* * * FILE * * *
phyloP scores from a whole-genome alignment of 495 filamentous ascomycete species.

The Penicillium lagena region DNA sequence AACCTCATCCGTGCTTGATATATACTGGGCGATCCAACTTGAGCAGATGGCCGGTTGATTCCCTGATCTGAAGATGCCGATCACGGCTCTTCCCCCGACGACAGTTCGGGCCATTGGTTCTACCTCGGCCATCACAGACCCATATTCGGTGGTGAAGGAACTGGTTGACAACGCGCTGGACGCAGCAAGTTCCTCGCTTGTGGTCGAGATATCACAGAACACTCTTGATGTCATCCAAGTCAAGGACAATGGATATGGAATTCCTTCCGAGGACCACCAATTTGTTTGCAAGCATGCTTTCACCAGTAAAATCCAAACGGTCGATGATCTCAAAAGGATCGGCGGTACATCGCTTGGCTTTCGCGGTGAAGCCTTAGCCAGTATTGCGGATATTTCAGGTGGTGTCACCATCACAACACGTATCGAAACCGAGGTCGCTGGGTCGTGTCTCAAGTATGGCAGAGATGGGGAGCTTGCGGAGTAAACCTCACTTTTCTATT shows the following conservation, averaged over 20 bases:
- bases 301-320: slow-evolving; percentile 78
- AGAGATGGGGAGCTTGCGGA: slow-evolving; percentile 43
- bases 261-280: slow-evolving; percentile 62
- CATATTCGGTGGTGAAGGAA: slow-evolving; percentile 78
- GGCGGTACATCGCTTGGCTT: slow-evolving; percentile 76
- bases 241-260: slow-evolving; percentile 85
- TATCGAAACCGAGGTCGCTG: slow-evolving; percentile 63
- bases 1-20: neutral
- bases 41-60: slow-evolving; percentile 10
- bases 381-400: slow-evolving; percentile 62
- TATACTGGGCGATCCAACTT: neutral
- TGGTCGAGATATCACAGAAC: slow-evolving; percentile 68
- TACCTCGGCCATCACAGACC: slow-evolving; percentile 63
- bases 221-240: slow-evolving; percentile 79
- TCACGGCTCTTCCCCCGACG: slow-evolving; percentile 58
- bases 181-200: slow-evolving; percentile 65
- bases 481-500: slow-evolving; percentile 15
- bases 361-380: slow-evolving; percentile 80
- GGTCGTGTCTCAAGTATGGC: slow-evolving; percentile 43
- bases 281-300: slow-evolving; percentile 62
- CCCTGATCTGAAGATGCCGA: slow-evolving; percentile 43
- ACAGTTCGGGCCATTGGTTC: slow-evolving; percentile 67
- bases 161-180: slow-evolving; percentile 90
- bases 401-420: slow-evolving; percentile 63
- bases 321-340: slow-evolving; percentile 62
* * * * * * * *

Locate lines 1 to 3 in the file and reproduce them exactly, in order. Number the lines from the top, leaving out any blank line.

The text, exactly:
phyloP scores from a whole-genome alignment of 495 filamentous ascomycete species.

The Penicillium lagena region DNA sequence AACCTCATCCGTGCTTGATATATACTGGGCGATCCAACTTGAGCAGATGGCCGGTTGATTCCCTGATCTGAAGATGCCGATCACGGCTCTTCCCCCGACGACAGTTCGGGCCATTGGTTCTACCTCGGCCATCACAGACCCATATTCGGTGGTGAAGGAACTGGTTGACAACGCGCTGGACGCAGCAAGTTCCTCGCTTGTGGTCGAGATATCACAGAACACTCTTGATGTCATCCAAGTCAAGGACAATGGATATGGAATTCCTTCCGAGGACCACCAATTTGTTTGCAAGCATGCTTTCACCAGTAAAATCCAAACGGTCGATGATCTCAAAAGGATCGGCGGTACATCGCTTGGCTTTCGCGGTGAAGCCTTAGCCAGTATTGCGGATATTTCAGGTGGTGTCACCATCACAACACGTATCGAAACCGAGGTCGCTGGGTCGTGTCTCAAGTATGGCAGAGATGGGGAGCTTGCGGAGTAAACCTCACTTTTCTATT shows the following conservation, averaged over 20 bases:
- bases 301-320: slow-evolving; percentile 78